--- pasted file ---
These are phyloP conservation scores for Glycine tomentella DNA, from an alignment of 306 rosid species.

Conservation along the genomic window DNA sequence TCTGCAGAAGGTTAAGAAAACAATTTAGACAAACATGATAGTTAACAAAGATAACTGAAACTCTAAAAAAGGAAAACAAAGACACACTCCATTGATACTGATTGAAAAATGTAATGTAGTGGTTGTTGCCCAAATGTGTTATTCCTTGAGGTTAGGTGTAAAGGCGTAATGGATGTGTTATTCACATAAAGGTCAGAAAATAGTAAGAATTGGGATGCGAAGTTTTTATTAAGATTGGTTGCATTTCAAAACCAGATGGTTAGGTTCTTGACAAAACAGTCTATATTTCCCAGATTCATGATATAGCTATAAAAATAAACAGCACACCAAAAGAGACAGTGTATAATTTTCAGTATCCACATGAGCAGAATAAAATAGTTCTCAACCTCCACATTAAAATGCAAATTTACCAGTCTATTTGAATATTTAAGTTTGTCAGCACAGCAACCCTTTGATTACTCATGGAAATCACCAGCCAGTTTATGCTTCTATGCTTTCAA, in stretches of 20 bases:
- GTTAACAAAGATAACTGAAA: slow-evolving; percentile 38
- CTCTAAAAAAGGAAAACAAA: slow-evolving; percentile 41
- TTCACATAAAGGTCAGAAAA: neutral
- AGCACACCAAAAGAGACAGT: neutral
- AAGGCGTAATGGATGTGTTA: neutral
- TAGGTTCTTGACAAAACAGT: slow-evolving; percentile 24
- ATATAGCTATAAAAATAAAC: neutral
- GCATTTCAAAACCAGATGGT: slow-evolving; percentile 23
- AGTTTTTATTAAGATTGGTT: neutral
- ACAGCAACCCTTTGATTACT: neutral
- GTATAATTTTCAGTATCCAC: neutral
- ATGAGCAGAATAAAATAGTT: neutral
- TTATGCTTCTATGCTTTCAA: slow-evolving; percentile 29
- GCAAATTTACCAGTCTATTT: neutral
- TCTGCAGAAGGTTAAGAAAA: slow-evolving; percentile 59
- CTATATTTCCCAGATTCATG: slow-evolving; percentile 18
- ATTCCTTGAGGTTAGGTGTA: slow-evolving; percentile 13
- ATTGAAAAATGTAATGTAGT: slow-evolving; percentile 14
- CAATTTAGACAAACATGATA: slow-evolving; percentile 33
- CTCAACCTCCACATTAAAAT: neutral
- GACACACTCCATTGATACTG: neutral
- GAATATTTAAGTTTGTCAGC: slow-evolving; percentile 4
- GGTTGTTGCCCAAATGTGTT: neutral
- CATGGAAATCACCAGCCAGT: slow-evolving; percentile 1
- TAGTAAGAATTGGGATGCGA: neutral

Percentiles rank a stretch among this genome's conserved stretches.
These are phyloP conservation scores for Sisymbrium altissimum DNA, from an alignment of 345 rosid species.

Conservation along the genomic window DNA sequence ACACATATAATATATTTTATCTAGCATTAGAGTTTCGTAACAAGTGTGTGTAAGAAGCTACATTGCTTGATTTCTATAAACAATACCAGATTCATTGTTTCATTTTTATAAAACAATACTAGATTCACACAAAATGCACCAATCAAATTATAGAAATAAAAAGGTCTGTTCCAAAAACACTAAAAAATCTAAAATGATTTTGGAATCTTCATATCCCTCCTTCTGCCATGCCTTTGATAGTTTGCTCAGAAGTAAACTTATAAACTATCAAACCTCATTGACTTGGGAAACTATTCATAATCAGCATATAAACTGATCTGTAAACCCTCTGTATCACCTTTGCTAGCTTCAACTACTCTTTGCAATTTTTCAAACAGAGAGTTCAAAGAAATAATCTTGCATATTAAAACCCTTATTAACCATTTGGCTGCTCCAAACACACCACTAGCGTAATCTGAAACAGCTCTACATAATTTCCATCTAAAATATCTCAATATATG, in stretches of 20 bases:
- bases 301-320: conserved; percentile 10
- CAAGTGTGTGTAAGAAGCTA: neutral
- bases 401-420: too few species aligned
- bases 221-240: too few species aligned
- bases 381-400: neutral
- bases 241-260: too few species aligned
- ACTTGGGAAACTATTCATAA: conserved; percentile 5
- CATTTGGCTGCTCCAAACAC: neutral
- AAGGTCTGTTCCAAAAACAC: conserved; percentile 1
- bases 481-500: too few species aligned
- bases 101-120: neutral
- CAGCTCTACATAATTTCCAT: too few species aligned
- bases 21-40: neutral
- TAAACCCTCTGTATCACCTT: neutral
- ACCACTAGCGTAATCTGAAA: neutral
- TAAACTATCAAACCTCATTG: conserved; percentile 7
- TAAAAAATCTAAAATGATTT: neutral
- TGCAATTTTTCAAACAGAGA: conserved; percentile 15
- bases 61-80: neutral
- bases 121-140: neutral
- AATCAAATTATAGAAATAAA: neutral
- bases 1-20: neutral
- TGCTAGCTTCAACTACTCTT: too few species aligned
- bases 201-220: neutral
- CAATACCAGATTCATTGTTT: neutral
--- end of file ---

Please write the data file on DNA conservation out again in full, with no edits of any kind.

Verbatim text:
These are phyloP conservation scores for Glycine tomentella DNA, from an alignment of 306 rosid species.

Conservation along the genomic window DNA sequence TCTGCAGAAGGTTAAGAAAACAATTTAGACAAACATGATAGTTAACAAAGATAACTGAAACTCTAAAAAAGGAAAACAAAGACACACTCCATTGATACTGATTGAAAAATGTAATGTAGTGGTTGTTGCCCAAATGTGTTATTCCTTGAGGTTAGGTGTAAAGGCGTAATGGATGTGTTATTCACATAAAGGTCAGAAAATAGTAAGAATTGGGATGCGAAGTTTTTATTAAGATTGGTTGCATTTCAAAACCAGATGGTTAGGTTCTTGACAAAACAGTCTATATTTCCCAGATTCATGATATAGCTATAAAAATAAACAGCACACCAAAAGAGACAGTGTATAATTTTCAGTATCCACATGAGCAGAATAAAATAGTTCTCAACCTCCACATTAAAATGCAAATTTACCAGTCTATTTGAATATTTAAGTTTGTCAGCACAGCAACCCTTTGATTACTCATGGAAATCACCAGCCAGTTTATGCTTCTATGCTTTCAA, in stretches of 20 bases:
- GTTAACAAAGATAACTGAAA: slow-evolving; percentile 38
- CTCTAAAAAAGGAAAACAAA: slow-evolving; percentile 41
- TTCACATAAAGGTCAGAAAA: neutral
- AGCACACCAAAAGAGACAGT: neutral
- AAGGCGTAATGGATGTGTTA: neutral
- TAGGTTCTTGACAAAACAGT: slow-evolving; percentile 24
- ATATAGCTATAAAAATAAAC: neutral
- GCATTTCAAAACCAGATGGT: slow-evolving; percentile 23
- AGTTTTTATTAAGATTGGTT: neutral
- ACAGCAACCCTTTGATTACT: neutral
- GTATAATTTTCAGTATCCAC: neutral
- ATGAGCAGAATAAAATAGTT: neutral
- TTATGCTTCTATGCTTTCAA: slow-evolving; percentile 29
- GCAAATTTACCAGTCTATTT: neutral
- TCTGCAGAAGGTTAAGAAAA: slow-evolving; percentile 59
- CTATATTTCCCAGATTCATG: slow-evolving; percentile 18
- ATTCCTTGAGGTTAGGTGTA: slow-evolving; percentile 13
- ATTGAAAAATGTAATGTAGT: slow-evolving; percentile 14
- CAATTTAGACAAACATGATA: slow-evolving; percentile 33
- CTCAACCTCCACATTAAAAT: neutral
- GACACACTCCATTGATACTG: neutral
- GAATATTTAAGTTTGTCAGC: slow-evolving; percentile 4
- GGTTGTTGCCCAAATGTGTT: neutral
- CATGGAAATCACCAGCCAGT: slow-evolving; percentile 1
- TAGTAAGAATTGGGATGCGA: neutral

Percentiles rank a stretch among this genome's conserved stretches.
These are phyloP conservation scores for Sisymbrium altissimum DNA, from an alignment of 345 rosid species.

Conservation along the genomic window DNA sequence ACACATATAATATATTTTATCTAGCATTAGAGTTTCGTAACAAGTGTGTGTAAGAAGCTACATTGCTTGATTTCTATAAACAATACCAGATTCATTGTTTCATTTTTATAAAACAATACTAGATTCACACAAAATGCACCAATCAAATTATAGAAATAAAAAGGTCTGTTCCAAAAACACTAAAAAATCTAAAATGATTTTGGAATCTTCATATCCCTCCTTCTGCCATGCCTTTGATAGTTTGCTCAGAAGTAAACTTATAAACTATCAAACCTCATTGACTTGGGAAACTATTCATAATCAGCATATAAACTGATCTGTAAACCCTCTGTATCACCTTTGCTAGCTTCAACTACTCTTTGCAATTTTTCAAACAGAGAGTTCAAAGAAATAATCTTGCATATTAAAACCCTTATTAACCATTTGGCTGCTCCAAACACACCACTAGCGTAATCTGAAACAGCTCTACATAATTTCCATCTAAAATATCTCAATATATG, in stretches of 20 bases:
- bases 301-320: conserved; percentile 10
- CAAGTGTGTGTAAGAAGCTA: neutral
- bases 401-420: too few species aligned
- bases 221-240: too few species aligned
- bases 381-400: neutral
- bases 241-260: too few species aligned
- ACTTGGGAAACTATTCATAA: conserved; percentile 5
- CATTTGGCTGCTCCAAACAC: neutral
- AAGGTCTGTTCCAAAAACAC: conserved; percentile 1
- bases 481-500: too few species aligned
- bases 101-120: neutral
- CAGCTCTACATAATTTCCAT: too few species aligned
- bases 21-40: neutral
- TAAACCCTCTGTATCACCTT: neutral
- ACCACTAGCGTAATCTGAAA: neutral
- TAAACTATCAAACCTCATTG: conserved; percentile 7
- TAAAAAATCTAAAATGATTT: neutral
- TGCAATTTTTCAAACAGAGA: conserved; percentile 15
- bases 61-80: neutral
- bases 121-140: neutral
- AATCAAATTATAGAAATAAA: neutral
- bases 1-20: neutral
- TGCTAGCTTCAACTACTCTT: too few species aligned
- bases 201-220: neutral
- CAATACCAGATTCATTGTTT: neutral